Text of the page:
I would like to make a biodiversity heatmap in QGIS out of polygons and not points. I have a shape file made up of many overlapping polygons. I know how to make a heatmap with a set of points by using centroids, or by using a QGIS plugin called the Tombio FSC Biological Records Tool, but how do I do this with polygons? An example shape file of multiple sub-polygons can be downloaded from the IUCN (iucnredlist.org/resources/spatial-data-download), an animal conservation group, by creating a free account with them and downloading any of their shape files (e.g. marine mammals, mammalia, amphibia, reptiles). I want my map to look like this one, for example.
Union the polygons with themselves:
Then adjust and execute code below. It will find the duplicate geometries produced by Union and store their count in a field:
from collections import defaultdict lyr = iface.activeLayer() #Click union layer feats = [f for f in lyr.getFeatures()] opcount = defaultdict(list) processed =  for i in range(0,len(feats)): f1 = feats.pop() for f2 in feats: if f1.geometry().equals(f2.geometry()): #Union will produce identical overlapping geometries if f2.id() not in processed: opcount[f1.id()].append(f2.id()) processed.append(f2.id()) field_to_update = 'overlaps' #Add integer field before executing code with edit(lyr): for f in lyr.getFeatures(): for k,v in opcount.items(): if f.id() in [k]+v: newval = 1+len(v) if 'newval' not in locals(): newval = 1 f[field_to_update] = newval del(newval) lyr.updateFeature(f) print('Done')
I have downloaded the 1.5 GB shape file called MAMMALS for testing. There was one invalid polygon, which was easy to validate. Now the issue with this layer is that for Union, and most other analysis alike, it has way too complicated polygons which will be hard to process in reasonable time on local desktop.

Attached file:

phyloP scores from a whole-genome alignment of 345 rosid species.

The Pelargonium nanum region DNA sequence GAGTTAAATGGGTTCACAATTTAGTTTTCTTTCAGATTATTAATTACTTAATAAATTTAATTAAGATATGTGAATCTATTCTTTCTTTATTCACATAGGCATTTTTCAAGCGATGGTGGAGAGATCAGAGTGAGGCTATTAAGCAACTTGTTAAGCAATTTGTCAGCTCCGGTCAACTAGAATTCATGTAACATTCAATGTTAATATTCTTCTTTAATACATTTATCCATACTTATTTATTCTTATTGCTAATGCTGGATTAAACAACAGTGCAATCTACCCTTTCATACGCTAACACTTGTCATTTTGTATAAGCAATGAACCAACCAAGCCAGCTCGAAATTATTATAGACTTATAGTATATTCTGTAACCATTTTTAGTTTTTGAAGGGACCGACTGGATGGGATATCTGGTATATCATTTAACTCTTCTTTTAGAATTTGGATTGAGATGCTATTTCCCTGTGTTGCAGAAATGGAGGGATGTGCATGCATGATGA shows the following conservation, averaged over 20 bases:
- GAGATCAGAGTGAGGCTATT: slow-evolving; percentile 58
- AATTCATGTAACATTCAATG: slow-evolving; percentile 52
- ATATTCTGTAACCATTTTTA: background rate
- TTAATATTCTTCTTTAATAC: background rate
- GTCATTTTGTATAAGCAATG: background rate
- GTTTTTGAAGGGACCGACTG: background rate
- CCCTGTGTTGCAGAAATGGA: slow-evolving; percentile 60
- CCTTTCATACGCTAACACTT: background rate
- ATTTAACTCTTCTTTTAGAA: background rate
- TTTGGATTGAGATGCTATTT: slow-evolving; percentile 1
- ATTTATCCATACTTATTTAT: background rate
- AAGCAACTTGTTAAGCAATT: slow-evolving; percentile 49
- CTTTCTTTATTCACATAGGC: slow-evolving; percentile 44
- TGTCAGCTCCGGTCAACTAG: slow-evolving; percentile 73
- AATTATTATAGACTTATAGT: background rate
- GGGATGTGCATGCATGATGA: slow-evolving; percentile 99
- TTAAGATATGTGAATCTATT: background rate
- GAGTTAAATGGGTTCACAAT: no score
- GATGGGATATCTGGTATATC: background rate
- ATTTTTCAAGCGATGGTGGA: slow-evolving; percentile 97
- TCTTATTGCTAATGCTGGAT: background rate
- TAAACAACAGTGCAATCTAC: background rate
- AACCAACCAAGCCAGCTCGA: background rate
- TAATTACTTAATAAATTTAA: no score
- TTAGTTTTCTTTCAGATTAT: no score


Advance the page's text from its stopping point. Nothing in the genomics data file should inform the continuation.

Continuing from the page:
This leads me to suggest quick and dirty solution - 'rasterize':
- Load your polygon layer into QGIS, set stroke style to 'No Pen', and Fill color to white with 1% opacity
- Export it to image with desired extent and resolution - Project / Import/Export / Export Map to Image...
- Load your exported image back to QGIS and color it based on band any way you like
Clearly there is a limitation of 100 classes, and everything above 100 is 100.
Slower solution but likely achievable on pc with reasonable processing time - 'point sampling':
- Load your polygon layer
- Generate regular points at reasonable interval (Vector / Research Tools / Regular Points...)
- For every point get it as many times as it intersects polygon (Vector / Data Management Tools / Join attributes by location - select attributes you need (just 'presence' will do), and make sure the join type is Create separate feature for each matching feature (one-to-many)
- Style joined point layer with Heatmap styling
Use e.g. PostgreSQL / PostGIS database system, build spatial index, fix potential invalid geometries, and run SQL query to create new layer with all intersections/differences geometries with their appropriate count - question like Separate polygons based on intersection using PostGIS might help to build a SQL with desired results and make sure you run it on beefy PC, ideally on supercomputer.